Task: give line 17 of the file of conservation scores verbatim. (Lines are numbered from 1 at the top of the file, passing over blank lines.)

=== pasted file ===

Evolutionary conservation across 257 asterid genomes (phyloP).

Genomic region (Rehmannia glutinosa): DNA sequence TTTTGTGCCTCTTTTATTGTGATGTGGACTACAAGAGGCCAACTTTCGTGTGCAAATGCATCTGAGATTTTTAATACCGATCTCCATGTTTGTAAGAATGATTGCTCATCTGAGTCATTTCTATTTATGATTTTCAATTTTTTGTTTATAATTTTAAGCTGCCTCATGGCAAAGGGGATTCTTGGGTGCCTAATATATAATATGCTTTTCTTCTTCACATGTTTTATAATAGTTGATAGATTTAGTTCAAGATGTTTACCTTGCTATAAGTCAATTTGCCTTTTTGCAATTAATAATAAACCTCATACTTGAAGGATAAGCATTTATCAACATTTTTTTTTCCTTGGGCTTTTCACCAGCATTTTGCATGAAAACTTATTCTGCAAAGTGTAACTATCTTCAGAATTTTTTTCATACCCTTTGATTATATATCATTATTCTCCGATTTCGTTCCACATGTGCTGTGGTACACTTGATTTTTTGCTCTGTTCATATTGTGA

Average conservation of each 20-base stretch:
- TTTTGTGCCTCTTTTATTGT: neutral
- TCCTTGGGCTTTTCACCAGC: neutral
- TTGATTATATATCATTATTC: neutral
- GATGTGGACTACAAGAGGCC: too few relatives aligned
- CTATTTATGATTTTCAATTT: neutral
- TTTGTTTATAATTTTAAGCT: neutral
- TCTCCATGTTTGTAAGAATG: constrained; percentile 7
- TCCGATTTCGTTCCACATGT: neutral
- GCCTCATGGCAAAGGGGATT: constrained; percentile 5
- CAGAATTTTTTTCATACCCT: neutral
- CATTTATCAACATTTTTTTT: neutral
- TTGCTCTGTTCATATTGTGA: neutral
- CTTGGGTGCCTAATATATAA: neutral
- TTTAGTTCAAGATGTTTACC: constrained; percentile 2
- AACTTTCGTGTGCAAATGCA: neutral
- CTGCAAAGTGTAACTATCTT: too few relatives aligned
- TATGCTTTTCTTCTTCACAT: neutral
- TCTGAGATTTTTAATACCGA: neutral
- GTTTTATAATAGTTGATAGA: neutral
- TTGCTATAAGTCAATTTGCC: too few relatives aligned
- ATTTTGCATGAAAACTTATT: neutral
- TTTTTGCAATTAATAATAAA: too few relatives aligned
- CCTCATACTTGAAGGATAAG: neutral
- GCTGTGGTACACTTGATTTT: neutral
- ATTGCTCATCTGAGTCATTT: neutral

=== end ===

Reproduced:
- TTTAGTTCAAGATGTTTACC: constrained; percentile 2